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General Data Protection Regulation (GDPR) for Websites and What You Need to Know

General Data Protection Regulation (GDPR) for Websites and What You Need to Know

Amidst the recent stream of controversies surrounding Facebook, Cambridge Analytica, and our global (lack of) data privacy, the European Union is taking action. Taking effect on May 25, 2018, a new set of cybersecurity guidelines have completely changed the way EU businesses handle customer data.

These are known as the General Data Protection Regulations (GDPR).

What is the GDPR?

The GDPR is a new set of regulations designed to give EU residents more control over their personal information, particularly involving how businesses manage user-submitted data. The regulations benefit all EU citizens, and apply to all EU businesses—even non-EU enterprises that have a digital presence in the EU. (Note that for the time being, GDPR mandates still apply to the UK. However, with Brexit scheduled for March 29, 2019, the UK’s participation in EU regulations will likely change.)

Cutting through the jargon, the GDPR offers three specific protections for users:

  • Users may request a report of all data that a company has collected on them;
  • Users may request that businesses delete their personal data at any time;
  • Businesses must notify affected users of data breaches within 72 hours.

Compliance with these regulations is now mandatory, with substantial fines levied against companies who break the rules. The maximum fine for a GDPR violation is either four percent of the company’s annual revenue, or 20 million Euros—whichever is higher. As such, businesses don’t have a minute to waste in reaching compliance with these standards.

Do you need a GDPR compliance plan?

If your business is in the EU and subject to GDPR, you’ve likely developed an action plan already. However, global businesses not yet affected need to be aware of the issues too, even if they don’t have an active presence in the EU.

The EU protections extend to any major company doing business in the region, which these days means every tech giant on the Fortune 500. Add in the fact that industry leaders like Microsoft and Facebook have already offered to extend these protections to their users in any country, and it stands to reason that the GDPR is acting as a sort of “blueprint” for a global data regulation. If it’s successful, it may see widespread adoption that could feasibly extend to the United States and beyond.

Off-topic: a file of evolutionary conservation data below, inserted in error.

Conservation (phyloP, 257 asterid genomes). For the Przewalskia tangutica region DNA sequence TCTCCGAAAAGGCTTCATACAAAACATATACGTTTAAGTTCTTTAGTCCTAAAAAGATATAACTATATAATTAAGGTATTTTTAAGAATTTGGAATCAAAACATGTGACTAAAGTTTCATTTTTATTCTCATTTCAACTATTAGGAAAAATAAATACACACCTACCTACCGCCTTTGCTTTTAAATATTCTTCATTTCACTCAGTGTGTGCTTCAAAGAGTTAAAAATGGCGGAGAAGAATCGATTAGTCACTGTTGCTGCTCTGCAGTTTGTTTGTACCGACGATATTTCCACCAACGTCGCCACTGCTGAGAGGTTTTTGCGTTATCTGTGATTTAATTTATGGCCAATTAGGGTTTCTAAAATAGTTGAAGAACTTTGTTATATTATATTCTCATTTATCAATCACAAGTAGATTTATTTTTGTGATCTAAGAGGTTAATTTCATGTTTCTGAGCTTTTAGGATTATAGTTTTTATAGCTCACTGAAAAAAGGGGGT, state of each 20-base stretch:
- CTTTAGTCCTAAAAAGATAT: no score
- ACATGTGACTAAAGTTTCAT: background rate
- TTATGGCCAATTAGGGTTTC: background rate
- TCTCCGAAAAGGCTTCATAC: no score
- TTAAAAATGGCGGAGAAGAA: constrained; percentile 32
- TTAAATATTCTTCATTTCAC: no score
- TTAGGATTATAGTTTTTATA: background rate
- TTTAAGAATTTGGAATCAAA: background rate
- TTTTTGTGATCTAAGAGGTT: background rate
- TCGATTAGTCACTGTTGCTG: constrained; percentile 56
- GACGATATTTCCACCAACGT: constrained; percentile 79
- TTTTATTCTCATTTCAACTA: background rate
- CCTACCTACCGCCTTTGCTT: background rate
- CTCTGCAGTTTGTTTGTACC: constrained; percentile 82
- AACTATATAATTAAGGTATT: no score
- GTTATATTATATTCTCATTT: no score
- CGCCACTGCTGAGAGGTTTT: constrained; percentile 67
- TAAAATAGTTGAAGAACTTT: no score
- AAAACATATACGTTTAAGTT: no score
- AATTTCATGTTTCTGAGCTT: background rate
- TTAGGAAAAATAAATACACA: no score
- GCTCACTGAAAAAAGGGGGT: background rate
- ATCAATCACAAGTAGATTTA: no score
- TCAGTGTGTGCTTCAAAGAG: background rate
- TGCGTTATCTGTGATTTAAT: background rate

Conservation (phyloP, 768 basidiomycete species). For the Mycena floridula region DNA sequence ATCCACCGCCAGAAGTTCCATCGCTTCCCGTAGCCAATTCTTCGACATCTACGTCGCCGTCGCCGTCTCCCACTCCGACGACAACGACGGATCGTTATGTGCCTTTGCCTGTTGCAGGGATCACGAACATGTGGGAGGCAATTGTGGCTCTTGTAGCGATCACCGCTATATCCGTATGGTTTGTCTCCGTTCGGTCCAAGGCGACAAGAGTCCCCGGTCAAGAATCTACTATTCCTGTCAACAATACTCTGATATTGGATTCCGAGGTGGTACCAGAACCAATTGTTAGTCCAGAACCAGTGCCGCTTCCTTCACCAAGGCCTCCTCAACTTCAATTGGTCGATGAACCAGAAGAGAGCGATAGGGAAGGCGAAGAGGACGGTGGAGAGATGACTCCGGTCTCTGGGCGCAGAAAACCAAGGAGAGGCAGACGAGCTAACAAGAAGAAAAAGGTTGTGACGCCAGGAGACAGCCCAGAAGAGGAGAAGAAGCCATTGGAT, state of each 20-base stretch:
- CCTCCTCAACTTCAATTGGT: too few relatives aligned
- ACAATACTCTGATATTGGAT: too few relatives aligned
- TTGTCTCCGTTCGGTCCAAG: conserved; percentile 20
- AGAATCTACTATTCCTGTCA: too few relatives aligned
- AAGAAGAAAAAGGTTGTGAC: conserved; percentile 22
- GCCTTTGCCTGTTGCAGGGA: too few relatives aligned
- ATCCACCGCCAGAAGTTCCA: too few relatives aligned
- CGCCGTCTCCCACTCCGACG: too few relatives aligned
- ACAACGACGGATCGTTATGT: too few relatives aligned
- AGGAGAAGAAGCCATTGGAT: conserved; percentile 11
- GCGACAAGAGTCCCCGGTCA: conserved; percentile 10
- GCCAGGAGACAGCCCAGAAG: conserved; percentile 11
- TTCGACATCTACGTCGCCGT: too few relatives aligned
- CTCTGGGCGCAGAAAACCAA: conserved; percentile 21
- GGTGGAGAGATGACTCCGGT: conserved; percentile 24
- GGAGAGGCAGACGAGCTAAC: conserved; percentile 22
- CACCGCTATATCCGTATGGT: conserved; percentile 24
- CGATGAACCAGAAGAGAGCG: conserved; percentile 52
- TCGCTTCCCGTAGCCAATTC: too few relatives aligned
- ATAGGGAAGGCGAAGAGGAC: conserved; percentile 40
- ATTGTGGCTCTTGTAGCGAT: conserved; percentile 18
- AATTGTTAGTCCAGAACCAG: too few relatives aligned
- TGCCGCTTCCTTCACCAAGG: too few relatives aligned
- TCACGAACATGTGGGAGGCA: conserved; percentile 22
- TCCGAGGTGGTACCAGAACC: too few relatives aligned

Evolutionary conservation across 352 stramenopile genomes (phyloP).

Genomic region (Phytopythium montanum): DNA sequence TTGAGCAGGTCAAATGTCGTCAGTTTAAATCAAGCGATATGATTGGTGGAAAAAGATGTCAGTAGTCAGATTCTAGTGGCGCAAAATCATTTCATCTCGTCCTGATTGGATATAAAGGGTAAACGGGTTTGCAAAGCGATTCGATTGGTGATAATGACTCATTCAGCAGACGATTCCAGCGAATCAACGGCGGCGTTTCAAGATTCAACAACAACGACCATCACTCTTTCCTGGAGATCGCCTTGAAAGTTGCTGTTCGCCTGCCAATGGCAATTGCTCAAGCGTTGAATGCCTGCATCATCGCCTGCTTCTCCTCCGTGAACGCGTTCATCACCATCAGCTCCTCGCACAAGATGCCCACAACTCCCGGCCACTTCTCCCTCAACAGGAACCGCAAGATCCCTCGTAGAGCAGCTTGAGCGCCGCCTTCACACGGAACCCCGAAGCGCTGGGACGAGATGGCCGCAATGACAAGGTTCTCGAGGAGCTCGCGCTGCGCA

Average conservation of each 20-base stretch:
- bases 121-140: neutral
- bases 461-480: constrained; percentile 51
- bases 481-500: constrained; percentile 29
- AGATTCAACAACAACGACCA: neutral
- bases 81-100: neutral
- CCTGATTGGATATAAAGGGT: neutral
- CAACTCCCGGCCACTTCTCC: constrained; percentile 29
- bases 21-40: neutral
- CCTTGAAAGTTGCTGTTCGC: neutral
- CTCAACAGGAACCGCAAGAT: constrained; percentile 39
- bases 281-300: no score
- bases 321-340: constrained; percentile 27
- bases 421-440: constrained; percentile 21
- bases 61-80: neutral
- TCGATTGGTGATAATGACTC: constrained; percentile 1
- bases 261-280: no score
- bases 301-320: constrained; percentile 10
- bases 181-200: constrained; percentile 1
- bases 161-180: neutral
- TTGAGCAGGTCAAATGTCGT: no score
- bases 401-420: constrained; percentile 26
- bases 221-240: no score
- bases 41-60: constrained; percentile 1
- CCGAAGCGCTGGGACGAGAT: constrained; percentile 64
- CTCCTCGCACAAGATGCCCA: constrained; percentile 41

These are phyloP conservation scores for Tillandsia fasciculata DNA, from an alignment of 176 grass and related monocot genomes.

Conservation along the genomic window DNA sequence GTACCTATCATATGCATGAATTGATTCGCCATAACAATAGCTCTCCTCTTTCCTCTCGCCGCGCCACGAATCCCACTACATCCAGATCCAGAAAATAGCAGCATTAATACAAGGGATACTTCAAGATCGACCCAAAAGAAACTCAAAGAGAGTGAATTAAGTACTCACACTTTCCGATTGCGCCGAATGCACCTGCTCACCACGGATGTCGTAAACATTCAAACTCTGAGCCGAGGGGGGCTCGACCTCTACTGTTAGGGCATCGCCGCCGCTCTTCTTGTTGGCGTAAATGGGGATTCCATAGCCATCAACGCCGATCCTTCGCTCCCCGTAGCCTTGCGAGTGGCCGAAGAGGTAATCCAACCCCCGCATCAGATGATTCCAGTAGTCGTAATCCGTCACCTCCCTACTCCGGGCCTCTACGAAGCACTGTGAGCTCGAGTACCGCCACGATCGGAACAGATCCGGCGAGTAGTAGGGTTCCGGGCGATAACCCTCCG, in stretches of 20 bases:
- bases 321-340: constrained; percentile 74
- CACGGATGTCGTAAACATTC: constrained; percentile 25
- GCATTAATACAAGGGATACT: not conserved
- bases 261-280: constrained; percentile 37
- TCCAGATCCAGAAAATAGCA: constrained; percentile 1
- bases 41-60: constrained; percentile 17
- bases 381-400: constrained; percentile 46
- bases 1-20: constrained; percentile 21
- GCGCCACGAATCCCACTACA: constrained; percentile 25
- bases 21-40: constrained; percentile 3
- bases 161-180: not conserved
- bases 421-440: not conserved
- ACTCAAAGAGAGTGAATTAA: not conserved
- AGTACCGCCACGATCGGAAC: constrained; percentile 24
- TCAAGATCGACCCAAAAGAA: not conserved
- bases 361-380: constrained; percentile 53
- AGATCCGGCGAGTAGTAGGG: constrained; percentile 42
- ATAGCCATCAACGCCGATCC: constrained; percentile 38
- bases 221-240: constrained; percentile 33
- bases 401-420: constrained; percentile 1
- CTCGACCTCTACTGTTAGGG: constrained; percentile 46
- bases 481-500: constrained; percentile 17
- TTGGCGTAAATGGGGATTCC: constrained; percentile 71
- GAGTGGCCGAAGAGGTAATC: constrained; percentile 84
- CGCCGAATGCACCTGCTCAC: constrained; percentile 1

Starting your compliance strategy

The scope of a full GDPR compliance plan is well beyond what we have room for here, so let’s just touch on a few highlights:

  • Start with your data collection practices: What type of data do you store? For what purpose will we use the data? Are we holding longer than we need to? Ask these types of questions in your initial data assessment, as they’ll form the foundation of your upcoming plan.
  • Develop a team: Does your company have the resources to address these issues? Are there dedicated data privacy experts and professionals who can support implementation? Is employee training on data privacy part of your onboarding strategy? Every GDPR compliance plan needs a qualified team to implement policies.
  • Document everything: Every internal data management policy used in the organization needs to be documented. This includes privacy policies, defined policies on data retention, and public assertations of what the data is used for. Don’t forget your vendors, either—if they process data on your behalf, they’ll need to maintain the same standards of compliance.

The Future of Cybersecurity

GDPR is limited to the EU, but we expect far broader adoption in the coming years. Cybersecurity and data privacy are perennial hot button issues for consumers, and as Facebook’s recent rash of scandals indicates, we still have a long way to go. Do your part as a webmaster to keep your users’ data safe and secure—regardless of who’s regulating you.


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